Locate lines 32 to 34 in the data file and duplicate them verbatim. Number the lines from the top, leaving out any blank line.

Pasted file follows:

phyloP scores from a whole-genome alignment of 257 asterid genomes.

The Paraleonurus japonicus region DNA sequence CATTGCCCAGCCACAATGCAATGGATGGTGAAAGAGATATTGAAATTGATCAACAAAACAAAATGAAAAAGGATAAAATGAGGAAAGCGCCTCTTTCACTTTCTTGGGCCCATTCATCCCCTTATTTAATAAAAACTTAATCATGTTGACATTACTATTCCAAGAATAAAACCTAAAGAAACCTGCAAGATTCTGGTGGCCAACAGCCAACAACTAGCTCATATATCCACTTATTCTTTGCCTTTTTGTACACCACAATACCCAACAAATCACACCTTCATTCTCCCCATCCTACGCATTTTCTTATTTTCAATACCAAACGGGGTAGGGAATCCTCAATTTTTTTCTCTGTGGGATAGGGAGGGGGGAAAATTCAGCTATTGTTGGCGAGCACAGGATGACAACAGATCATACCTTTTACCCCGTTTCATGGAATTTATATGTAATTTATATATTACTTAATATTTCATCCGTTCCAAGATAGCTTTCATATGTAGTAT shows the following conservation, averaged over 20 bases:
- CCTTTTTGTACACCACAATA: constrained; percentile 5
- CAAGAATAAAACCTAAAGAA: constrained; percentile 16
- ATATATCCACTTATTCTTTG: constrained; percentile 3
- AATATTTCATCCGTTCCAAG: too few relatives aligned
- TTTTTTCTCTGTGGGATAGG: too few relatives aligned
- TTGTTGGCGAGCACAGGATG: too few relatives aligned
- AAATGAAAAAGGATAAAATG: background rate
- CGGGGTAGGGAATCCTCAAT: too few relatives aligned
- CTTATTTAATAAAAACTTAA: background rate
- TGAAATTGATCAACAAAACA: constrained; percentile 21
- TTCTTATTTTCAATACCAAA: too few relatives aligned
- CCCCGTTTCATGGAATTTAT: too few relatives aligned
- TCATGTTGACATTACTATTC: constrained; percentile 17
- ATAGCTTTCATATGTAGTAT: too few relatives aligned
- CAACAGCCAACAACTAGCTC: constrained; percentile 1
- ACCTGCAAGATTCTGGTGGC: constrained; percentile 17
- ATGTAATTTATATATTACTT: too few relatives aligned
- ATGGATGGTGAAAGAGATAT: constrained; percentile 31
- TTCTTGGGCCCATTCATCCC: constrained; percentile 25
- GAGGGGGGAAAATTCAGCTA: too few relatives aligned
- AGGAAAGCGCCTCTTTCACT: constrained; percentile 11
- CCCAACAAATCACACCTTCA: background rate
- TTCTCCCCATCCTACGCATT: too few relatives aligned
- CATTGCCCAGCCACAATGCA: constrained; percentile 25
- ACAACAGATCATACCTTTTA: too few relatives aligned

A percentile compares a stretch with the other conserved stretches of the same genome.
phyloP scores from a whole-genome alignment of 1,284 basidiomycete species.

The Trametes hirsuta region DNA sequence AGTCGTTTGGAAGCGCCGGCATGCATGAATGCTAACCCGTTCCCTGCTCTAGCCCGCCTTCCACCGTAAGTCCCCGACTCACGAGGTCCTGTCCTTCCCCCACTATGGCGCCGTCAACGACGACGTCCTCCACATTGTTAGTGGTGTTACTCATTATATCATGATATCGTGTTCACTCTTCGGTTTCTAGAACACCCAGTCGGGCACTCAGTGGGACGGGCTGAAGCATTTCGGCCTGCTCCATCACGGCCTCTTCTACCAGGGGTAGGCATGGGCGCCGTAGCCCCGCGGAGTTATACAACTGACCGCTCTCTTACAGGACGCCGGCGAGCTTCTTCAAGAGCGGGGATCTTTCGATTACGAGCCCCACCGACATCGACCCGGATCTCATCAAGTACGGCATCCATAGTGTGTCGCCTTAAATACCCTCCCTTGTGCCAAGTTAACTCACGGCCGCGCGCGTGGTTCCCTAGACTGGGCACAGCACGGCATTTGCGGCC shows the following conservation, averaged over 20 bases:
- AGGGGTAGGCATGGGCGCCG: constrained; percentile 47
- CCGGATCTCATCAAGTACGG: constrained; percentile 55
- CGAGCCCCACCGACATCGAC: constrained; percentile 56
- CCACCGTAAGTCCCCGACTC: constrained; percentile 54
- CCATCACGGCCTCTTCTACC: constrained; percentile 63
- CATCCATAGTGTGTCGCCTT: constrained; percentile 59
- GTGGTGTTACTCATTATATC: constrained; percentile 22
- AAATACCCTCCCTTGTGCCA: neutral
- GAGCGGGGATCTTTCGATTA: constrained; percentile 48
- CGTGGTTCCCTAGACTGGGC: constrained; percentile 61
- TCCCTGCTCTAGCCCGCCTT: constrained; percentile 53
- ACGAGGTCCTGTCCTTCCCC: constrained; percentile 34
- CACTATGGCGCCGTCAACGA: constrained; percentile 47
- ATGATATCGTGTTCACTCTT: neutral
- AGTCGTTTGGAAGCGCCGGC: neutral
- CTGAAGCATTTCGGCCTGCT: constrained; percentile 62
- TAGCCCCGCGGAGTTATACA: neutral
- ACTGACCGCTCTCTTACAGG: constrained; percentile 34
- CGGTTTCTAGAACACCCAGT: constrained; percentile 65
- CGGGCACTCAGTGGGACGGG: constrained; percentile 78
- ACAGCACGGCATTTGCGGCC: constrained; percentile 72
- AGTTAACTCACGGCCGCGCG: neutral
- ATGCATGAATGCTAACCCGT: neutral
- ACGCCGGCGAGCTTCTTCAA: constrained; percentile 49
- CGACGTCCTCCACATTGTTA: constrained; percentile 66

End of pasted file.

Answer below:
- CCGGATCTCATCAAGTACGG: constrained; percentile 55
- CGAGCCCCACCGACATCGAC: constrained; percentile 56
- CCACCGTAAGTCCCCGACTC: constrained; percentile 54